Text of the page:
I have kids in first and sixth grade attending a lovely public elementary school. Skilled teachers, competent staff, and a respectable administration offer nothing less than a perfectly acceptable educational experience for my kids … but it ain’t free. Enrollment is high, funds are low, and the pressure is greater than ever to perform with fewer resources. Our poor schools!
Every year at back-to-school night, I’m provided with a wish list of classroom items, such as paper reams, dry erase markers, disinfecting wipes and tissue boxes. I’m also asked to purchase the state curriculum consumable workbooks that my kids work out of because the school doesn’t have the budget to provide them (to the tune of $72 for one kid!).
But OK, there’s no money, so of course, parents buy and they give. Every year, in addition to supplying my kids with their own consumable educational tools, I fulfill their teachers’ wish lists and continue fulfilling them throughout the year. I don’t do it because I have to, I do it because I want to, knowing these items will go to great use. But that’s only the beginning, because next come fundraising sales.
Ah, “fun”draising assemblies with their dazzling carrot-on-a-stick promises of limo lunches, iPads, and Xboxes if only they sell a gazillion roles of wrapping paper, cookie dough tubs or magazine subscriptions. Except there’s no way for kids to reach these prize-earning goals without serious parental intervention, and last I checked, few of us have the time, energy, or chutzpah to badger family, friends, and coworkers to buy! buy! buy! in the name of school fundraising.
But it doesn’t end there, either. It’s paper drives, read-a-thons, dance-a-thons, spirit nights, and family fun nights. Tack all that on to school party donations, spirit wear sales, and field trip expenses, and school really begins to add up, not to mention, get old.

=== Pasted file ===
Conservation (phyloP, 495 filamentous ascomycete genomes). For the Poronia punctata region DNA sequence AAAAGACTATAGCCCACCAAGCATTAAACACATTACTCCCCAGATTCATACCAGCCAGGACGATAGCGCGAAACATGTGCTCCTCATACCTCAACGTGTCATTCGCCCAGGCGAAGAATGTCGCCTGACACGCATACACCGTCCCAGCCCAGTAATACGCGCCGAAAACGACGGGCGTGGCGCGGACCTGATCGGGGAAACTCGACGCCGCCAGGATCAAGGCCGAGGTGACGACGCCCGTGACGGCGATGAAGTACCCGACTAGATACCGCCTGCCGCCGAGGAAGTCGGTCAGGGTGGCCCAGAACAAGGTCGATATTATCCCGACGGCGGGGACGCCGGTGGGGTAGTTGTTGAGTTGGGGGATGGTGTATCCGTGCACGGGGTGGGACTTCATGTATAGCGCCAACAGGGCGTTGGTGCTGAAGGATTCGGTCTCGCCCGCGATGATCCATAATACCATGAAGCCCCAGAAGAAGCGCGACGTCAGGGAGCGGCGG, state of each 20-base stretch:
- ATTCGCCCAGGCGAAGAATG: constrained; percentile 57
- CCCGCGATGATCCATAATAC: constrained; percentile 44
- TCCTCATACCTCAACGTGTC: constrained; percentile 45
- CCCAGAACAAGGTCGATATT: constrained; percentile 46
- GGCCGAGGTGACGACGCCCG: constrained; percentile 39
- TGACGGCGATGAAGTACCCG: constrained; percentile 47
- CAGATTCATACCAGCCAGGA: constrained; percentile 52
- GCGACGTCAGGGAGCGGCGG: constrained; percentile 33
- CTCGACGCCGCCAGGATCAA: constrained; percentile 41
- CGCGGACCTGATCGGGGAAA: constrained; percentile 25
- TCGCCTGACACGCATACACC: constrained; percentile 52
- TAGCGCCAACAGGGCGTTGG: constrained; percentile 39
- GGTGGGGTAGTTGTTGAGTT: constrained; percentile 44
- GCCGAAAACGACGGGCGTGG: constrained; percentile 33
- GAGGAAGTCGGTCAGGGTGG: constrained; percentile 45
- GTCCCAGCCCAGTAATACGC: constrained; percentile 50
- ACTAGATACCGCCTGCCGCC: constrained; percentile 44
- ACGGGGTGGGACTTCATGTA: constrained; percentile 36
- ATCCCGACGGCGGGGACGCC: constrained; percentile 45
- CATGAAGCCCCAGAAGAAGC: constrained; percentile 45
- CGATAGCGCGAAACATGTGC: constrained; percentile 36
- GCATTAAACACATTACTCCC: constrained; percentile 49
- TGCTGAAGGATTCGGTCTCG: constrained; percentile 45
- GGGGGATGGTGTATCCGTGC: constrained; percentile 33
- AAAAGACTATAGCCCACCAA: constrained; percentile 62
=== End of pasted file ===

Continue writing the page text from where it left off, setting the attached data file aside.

I’m tired of keeping track of order forms. Tired of helping my kids ask for money. And tired of not seeing positive changes in my kids’ educational experience as a result. Oh, and I’m broke.
It’s been years of giving hundreds of dollars, submitting thousands Box Tops and Labels for Education, and paying staggering property tax bills — and for what? The classrooms still don’t have what they need.
When both of my kids brought home information on yet another school fundraiser last week, I felt two things: pissed that our school has to be put in this position time and time again when their primary focus belongs on educating our kids, not working their tails off to raise enough money just so they can, and pissed that I needed to write another check. When I whined to my husband he simply said, “Just don’t do it.”
“What?! I can’t be that mom! My kids can’t be those kids! The school needs money!” I replied with raging indignation.
“It’s your call, but know, the school will always need money. When I was growing up, my parents never helped out the school. They couldn’t afford to.” he said.
“Yeah, but that’s different,” I said, “we can.” And then I paused. Because honestly, I’m not even sure we can anymore. Neither my husband nor I are making any more money, if anything we’re taking home less. Add lower income to climbing food, gas, and utility prices, increased tax rates, and the hopes of ever saving for college, and it’s harder and harder to even get by, let alone fund our school’s insatiable deficit.
So now, three-quarters of our way through the school year, I finally decided that I’m done supporting school fundraisers this year. We’ve given enough, and might I be so bold as to say, we’ve given much more than that. Next year, I’ll continue to support our school’s fundraising efforts for as long as I’m able, but for right now, volunteering my time in the classroom with have to be enough.
School fundraisers: where do you stand?
Photo credit: Flickr/misskprimary